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Meta said Wednesday evening that the personal calls and chats of every Messenger user will be encrypted by default, representing a major privacy update that makes the service more similar to its sibling WhatsApp.
Because of the encryption technology “nobody, including Meta, can see what’s sent or said, unless you choose to report a message to us,” Loredana Crisan, the head of Messenger, wrote in an accompanying blog post.
Crisan said that it will take an unspecified amount of time for Meta to encrypt all Messenger chats, and that the company relied on several “cryptographic principles” to inform its strategy, including one developed in-house and another that’s utilized by the popular Signal encrypted messaging app.
Since 2016, Messenger users could choose, or opt-in, to safeguarding their chats via a process referred to as end-to-end encryption, which scrambles peoples’ communications so that third-parties can’t eavesdrop and access the data. Although Meta’s other messaging app, WhatsApp, also utilizes end-to-end encryption, privacy advocates have generally considered Signal to be a more secure communication service because it collects less user data.
“After years of work rebuilding Messenger, we’ve updated the app with default end-to-end encryption for all personal calls and messages,” Meta CEO Mark Zuckerberg wrote in a Facebook post on Wednesday. “Huge congrats to the team on making this happen.”
In 2019, Zuckerberg said the social networking company would bring encryption technology to all private communications in its family of apps, underscoring a major privacy push that the executive attributed to changing consumer habits in which people “want to connect privately in the digital equivalent of the living room.”
“I believe the future of communication will increasingly shift to private, encrypted services where people can be confident what they say to each other stays secure and their messages and content won’t stick around forever,” Zuckerberg said at the time.
Over the years, Meta debuted more privacy related updates, including letting some Instagram users in a few countries opt-in to having their direct messages encrypted via a test in 2021.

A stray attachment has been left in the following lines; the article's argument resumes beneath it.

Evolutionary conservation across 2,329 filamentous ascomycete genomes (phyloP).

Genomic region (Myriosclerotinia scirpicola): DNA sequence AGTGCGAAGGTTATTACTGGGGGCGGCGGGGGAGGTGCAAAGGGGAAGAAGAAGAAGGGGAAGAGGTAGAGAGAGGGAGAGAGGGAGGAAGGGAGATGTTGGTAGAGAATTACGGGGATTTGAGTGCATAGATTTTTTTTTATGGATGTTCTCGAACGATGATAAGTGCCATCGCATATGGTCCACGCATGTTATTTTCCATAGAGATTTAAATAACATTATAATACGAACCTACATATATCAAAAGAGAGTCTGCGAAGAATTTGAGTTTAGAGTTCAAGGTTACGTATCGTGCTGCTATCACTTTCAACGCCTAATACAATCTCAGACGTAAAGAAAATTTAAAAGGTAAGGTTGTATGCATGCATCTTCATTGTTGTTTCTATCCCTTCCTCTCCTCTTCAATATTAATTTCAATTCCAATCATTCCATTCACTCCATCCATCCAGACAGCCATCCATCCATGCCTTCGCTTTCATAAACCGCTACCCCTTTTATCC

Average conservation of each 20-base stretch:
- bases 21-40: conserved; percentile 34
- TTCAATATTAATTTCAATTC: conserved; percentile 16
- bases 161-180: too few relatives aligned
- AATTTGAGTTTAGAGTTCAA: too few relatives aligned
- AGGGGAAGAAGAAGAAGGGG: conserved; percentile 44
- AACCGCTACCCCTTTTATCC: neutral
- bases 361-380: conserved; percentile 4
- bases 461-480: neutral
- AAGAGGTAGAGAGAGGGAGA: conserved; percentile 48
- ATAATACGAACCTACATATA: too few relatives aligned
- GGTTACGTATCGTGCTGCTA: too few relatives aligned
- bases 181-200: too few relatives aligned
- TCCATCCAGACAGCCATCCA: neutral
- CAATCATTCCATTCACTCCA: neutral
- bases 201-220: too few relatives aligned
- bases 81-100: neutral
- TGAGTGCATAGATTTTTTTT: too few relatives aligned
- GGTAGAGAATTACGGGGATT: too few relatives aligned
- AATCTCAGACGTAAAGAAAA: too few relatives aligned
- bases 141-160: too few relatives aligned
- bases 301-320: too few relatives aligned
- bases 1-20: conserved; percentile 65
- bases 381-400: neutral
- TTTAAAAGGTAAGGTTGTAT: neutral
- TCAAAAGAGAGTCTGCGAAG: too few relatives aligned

In 2022, Meta conducted a test on Messenger that let users back up their end-to-end encrypted conversations in case they needed to access them on another device. Although the test came shortly after the social networking company provided Messenger chat histories to Nebraska law enforcement investigating an alleged illegal abortion in the state, a Meta spokesperson said at the time that they were unrelated.
Meta’s latest encryption announcement will likely add to an ongoing debate involving privacy and the ability of law enforcement to conduct investigations, as exemplified in 2016 when the Federal Bureau of Investigation wanted Apple to develop software to help then unlock the iPhone of suspects that were part of a major shooting in San Bernardino, California. Apple refused to comply, saying at the time “The same engineers who built strong encryption into the iPhone to protect our users would, ironically, be ordered to weaken those protections and make our users less safe.”
More recently, leaders at WhatsApp and Signal said their services would no longer be available in the United Kingdom if the lawmakers enacted laws that would weaken encryption. The U.K. government claimed that Meta’s encryption push would make it more difficult to detect online child abuse activities.